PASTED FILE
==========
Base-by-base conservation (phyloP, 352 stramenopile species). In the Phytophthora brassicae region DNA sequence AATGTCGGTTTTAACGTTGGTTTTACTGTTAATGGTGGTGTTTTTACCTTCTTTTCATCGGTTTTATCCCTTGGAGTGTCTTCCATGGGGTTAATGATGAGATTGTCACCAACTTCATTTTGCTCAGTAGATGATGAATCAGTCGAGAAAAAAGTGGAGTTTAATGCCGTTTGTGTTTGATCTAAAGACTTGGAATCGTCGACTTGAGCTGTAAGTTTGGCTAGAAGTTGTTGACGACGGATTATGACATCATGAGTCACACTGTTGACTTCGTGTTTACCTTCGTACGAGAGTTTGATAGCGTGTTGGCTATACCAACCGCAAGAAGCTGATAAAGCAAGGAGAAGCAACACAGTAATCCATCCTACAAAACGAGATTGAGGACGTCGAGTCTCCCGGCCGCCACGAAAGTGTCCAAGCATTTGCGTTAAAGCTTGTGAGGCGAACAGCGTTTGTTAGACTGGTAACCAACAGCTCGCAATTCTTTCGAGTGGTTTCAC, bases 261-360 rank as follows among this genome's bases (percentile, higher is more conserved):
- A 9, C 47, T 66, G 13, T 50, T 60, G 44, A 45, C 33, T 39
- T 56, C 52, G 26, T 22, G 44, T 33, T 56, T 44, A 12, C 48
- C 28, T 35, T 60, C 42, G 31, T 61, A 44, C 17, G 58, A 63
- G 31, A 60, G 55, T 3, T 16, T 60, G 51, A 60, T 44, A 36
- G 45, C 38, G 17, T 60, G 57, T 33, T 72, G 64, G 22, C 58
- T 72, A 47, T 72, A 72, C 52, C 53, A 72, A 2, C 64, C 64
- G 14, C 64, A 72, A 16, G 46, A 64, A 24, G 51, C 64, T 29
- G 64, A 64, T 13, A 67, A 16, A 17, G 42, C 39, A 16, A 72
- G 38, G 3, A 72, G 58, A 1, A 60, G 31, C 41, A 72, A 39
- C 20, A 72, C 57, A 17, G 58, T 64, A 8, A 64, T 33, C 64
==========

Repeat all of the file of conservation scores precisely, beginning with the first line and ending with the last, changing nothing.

Base-by-base conservation (phyloP, 352 stramenopile species). In the Phytophthora brassicae region DNA sequence AATGTCGGTTTTAACGTTGGTTTTACTGTTAATGGTGGTGTTTTTACCTTCTTTTCATCGGTTTTATCCCTTGGAGTGTCTTCCATGGGGTTAATGATGAGATTGTCACCAACTTCATTTTGCTCAGTAGATGATGAATCAGTCGAGAAAAAAGTGGAGTTTAATGCCGTTTGTGTTTGATCTAAAGACTTGGAATCGTCGACTTGAGCTGTAAGTTTGGCTAGAAGTTGTTGACGACGGATTATGACATCATGAGTCACACTGTTGACTTCGTGTTTACCTTCGTACGAGAGTTTGATAGCGTGTTGGCTATACCAACCGCAAGAAGCTGATAAAGCAAGGAGAAGCAACACAGTAATCCATCCTACAAAACGAGATTGAGGACGTCGAGTCTCCCGGCCGCCACGAAAGTGTCCAAGCATTTGCGTTAAAGCTTGTGAGGCGAACAGCGTTTGTTAGACTGGTAACCAACAGCTCGCAATTCTTTCGAGTGGTTTCAC, bases 261-360 rank as follows among this genome's bases (percentile, higher is more conserved):
- A 9, C 47, T 66, G 13, T 50, T 60, G 44, A 45, C 33, T 39
- T 56, C 52, G 26, T 22, G 44, T 33, T 56, T 44, A 12, C 48
- C 28, T 35, T 60, C 42, G 31, T 61, A 44, C 17, G 58, A 63
- G 31, A 60, G 55, T 3, T 16, T 60, G 51, A 60, T 44, A 36
- G 45, C 38, G 17, T 60, G 57, T 33, T 72, G 64, G 22, C 58
- T 72, A 47, T 72, A 72, C 52, C 53, A 72, A 2, C 64, C 64
- G 14, C 64, A 72, A 16, G 46, A 64, A 24, G 51, C 64, T 29
- G 64, A 64, T 13, A 67, A 16, A 17, G 42, C 39, A 16, A 72
- G 38, G 3, A 72, G 58, A 1, A 60, G 31, C 41, A 72, A 39
- C 20, A 72, C 57, A 17, G 58, T 64, A 8, A 64, T 33, C 64